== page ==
Matt Pouliot, a freshman GOP Maine House member gave a fine floor speech this week on Medicaid expansion. The proposal was crafted by two respected moderate Republicans and includes cost-controls through managed care.
Pouilot said that he’s voting for “the people who keep me up at night.” They’re the folks who make under the federal poverty level and won’t get any subsidies at all to buy private insurance.
Before he was sworn in, he was about to lose his health insurance, which he had through his parents. Rep. Pouliot was self-employed and managed to stay insured because he became a member of the Maine Legislature.
Rep. Pouliot wondered how many young Mainers “forego starting their own business because of concerns with how they will afford health insurance” and noted how important it is to provide coverage to the young people who are entrepreneurs. After all, he said, these are the folks we want to keep in Maine.
Moderate Republicans, Medicaid expansion and the party’s future
Large bipartisan majorities of Maine legislators have voted for Medicaid expansion, but not by veto-proof majorities.
Opposition to Medicaid expansion is being led by the Maine Republican Party’s top elected official, Gov. LePage, even as moderate Republicans have maintained a focus on how this public health insurance plan helps Mainers and Maine’s economy.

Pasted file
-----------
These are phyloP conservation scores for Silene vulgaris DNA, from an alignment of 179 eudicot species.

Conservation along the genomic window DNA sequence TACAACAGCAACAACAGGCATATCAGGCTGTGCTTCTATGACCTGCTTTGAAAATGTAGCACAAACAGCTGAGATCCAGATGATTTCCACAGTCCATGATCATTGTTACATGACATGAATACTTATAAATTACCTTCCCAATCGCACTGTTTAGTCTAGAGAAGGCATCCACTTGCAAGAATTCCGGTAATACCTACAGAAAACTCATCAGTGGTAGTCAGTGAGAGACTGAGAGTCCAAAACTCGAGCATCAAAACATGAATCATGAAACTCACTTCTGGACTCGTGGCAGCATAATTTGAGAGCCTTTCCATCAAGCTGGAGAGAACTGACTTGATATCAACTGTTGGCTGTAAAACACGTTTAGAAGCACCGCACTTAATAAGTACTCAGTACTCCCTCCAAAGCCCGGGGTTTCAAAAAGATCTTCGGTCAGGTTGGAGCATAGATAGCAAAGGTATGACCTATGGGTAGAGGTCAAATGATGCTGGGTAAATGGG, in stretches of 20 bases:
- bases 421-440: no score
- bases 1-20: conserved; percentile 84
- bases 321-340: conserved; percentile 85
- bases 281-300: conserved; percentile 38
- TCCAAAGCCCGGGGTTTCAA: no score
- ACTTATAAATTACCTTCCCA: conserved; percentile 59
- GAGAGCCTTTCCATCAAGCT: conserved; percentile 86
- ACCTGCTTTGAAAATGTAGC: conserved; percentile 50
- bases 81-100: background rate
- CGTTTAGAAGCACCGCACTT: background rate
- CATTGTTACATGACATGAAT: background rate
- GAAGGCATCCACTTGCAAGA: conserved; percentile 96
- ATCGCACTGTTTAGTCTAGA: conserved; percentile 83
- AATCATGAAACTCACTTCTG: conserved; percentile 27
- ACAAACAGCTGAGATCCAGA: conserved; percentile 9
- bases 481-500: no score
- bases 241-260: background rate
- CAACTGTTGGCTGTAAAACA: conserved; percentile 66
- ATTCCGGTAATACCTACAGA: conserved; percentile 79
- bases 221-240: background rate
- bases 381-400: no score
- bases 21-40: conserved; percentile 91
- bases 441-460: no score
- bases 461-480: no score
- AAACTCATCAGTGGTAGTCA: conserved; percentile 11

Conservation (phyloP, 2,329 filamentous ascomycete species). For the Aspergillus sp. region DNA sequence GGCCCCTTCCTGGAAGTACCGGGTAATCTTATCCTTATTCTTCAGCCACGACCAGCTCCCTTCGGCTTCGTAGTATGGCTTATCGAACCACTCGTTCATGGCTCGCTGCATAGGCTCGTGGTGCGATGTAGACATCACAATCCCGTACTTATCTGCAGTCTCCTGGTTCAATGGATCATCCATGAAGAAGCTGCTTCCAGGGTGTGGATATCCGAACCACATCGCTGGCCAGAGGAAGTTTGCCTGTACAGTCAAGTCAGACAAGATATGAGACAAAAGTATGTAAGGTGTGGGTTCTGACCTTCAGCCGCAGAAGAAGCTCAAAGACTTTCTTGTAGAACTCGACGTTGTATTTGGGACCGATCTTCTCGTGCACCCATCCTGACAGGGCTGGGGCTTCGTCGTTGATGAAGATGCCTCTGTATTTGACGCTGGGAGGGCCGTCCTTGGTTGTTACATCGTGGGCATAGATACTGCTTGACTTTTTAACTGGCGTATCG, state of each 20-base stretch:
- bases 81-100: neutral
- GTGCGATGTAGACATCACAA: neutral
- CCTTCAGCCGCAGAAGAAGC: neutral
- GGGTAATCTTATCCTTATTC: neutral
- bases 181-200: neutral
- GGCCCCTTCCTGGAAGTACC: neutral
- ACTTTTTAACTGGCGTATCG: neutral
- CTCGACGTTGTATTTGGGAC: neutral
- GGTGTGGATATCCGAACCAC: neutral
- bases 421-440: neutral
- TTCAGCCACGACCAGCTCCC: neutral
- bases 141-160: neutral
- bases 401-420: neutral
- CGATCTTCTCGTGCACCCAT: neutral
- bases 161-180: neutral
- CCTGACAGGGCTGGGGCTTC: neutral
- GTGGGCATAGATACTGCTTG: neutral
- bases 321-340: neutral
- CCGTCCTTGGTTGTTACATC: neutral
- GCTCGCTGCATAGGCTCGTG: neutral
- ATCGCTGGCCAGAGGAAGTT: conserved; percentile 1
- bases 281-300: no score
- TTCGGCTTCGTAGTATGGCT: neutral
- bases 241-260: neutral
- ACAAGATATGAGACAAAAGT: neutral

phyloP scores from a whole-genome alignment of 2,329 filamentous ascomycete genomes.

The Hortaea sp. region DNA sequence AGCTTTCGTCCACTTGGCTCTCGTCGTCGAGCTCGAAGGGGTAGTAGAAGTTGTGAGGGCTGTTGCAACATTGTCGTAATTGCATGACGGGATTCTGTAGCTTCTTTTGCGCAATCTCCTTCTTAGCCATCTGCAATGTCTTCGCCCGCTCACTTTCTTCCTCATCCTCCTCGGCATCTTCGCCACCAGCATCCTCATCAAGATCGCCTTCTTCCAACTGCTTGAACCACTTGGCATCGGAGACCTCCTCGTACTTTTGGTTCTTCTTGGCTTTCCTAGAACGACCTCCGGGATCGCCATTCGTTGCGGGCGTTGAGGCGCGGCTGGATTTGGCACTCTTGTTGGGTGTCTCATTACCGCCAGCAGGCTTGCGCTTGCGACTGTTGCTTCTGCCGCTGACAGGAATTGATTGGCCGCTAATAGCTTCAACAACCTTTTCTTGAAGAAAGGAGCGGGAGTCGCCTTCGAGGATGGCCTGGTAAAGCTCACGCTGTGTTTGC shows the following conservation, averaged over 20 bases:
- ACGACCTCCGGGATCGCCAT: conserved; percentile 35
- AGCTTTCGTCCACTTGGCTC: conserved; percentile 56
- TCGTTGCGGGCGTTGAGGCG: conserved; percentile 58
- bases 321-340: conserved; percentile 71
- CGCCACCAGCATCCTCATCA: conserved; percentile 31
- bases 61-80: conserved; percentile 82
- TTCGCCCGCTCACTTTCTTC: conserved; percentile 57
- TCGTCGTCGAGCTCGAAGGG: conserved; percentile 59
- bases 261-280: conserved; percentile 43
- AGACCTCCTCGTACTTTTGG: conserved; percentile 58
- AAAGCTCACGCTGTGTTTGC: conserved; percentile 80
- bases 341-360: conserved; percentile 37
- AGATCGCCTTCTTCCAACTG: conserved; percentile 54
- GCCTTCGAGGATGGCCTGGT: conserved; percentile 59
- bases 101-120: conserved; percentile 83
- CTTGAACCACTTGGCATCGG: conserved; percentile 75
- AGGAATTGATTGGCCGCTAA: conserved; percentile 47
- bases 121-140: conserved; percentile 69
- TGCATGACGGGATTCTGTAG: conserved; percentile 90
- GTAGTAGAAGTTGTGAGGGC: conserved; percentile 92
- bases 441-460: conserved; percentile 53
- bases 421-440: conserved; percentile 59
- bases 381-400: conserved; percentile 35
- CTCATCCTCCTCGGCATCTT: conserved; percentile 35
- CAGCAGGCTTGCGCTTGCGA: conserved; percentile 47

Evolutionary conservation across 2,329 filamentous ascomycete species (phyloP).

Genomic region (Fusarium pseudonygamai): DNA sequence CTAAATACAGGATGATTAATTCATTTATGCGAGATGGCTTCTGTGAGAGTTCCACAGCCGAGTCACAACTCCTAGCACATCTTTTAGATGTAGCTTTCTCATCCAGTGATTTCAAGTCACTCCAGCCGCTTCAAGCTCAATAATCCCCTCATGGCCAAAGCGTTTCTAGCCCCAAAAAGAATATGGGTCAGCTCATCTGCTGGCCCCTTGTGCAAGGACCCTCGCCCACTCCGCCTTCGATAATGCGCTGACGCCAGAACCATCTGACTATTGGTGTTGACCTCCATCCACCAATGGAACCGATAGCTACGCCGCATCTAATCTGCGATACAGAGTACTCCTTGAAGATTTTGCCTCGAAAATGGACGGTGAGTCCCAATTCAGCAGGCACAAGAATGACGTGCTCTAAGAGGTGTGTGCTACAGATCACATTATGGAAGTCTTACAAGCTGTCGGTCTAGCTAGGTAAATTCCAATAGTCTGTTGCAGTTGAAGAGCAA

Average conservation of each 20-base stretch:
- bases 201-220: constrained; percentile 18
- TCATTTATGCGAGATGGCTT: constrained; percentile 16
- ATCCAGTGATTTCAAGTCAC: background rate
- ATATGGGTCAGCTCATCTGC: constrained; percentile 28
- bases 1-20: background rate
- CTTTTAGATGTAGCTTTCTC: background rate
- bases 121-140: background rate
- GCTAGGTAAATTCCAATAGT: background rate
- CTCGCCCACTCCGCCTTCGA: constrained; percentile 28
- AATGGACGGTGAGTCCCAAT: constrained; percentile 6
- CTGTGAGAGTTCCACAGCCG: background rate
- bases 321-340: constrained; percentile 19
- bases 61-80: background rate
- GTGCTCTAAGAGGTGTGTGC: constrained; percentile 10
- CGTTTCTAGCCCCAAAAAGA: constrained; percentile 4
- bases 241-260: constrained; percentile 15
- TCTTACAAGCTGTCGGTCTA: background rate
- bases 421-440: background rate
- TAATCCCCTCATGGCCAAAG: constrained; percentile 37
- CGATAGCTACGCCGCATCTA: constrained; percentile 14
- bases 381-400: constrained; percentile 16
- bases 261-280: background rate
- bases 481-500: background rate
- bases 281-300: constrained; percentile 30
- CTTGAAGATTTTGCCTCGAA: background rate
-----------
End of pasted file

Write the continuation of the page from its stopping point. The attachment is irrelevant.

The party platform doesn’t mention Medicaid expansion explicitly but the party Chair thinks the platform, which states, “healthcare is not a right. It is a service…Only market based solutions will solve the problems,” is against expansion.
In New Hampshire, Republican leaders hammered out a compromise on Medicaid expansion that works with private insurance companies.
But LePage and most Maine Republican leaders showed no interest in this, or indeed any alternative approach.
The party’s conservative ideological allies and staff have denied that coverage saves lives, and show no evidence of having been kept up at night by people who will be left high and dry.
Instead, they prefer game-playing and enemies’ lists to solutions for Maine people who need care and for care-providers and hospitals who are financially stressed.
While expansion foes assert disabled people on waiting lists are their priority, they have no plan to cover them. In contrast, the moderates’ proposal, which they reject, does.
The Maine Republican Party is divided on this issue.
Where the party will ultimately go no doubt depends on whether Gov. LePage is re-elected. Thus the gubernatorial race affects even more than who will live in the Blaine House and who will hold executive power.
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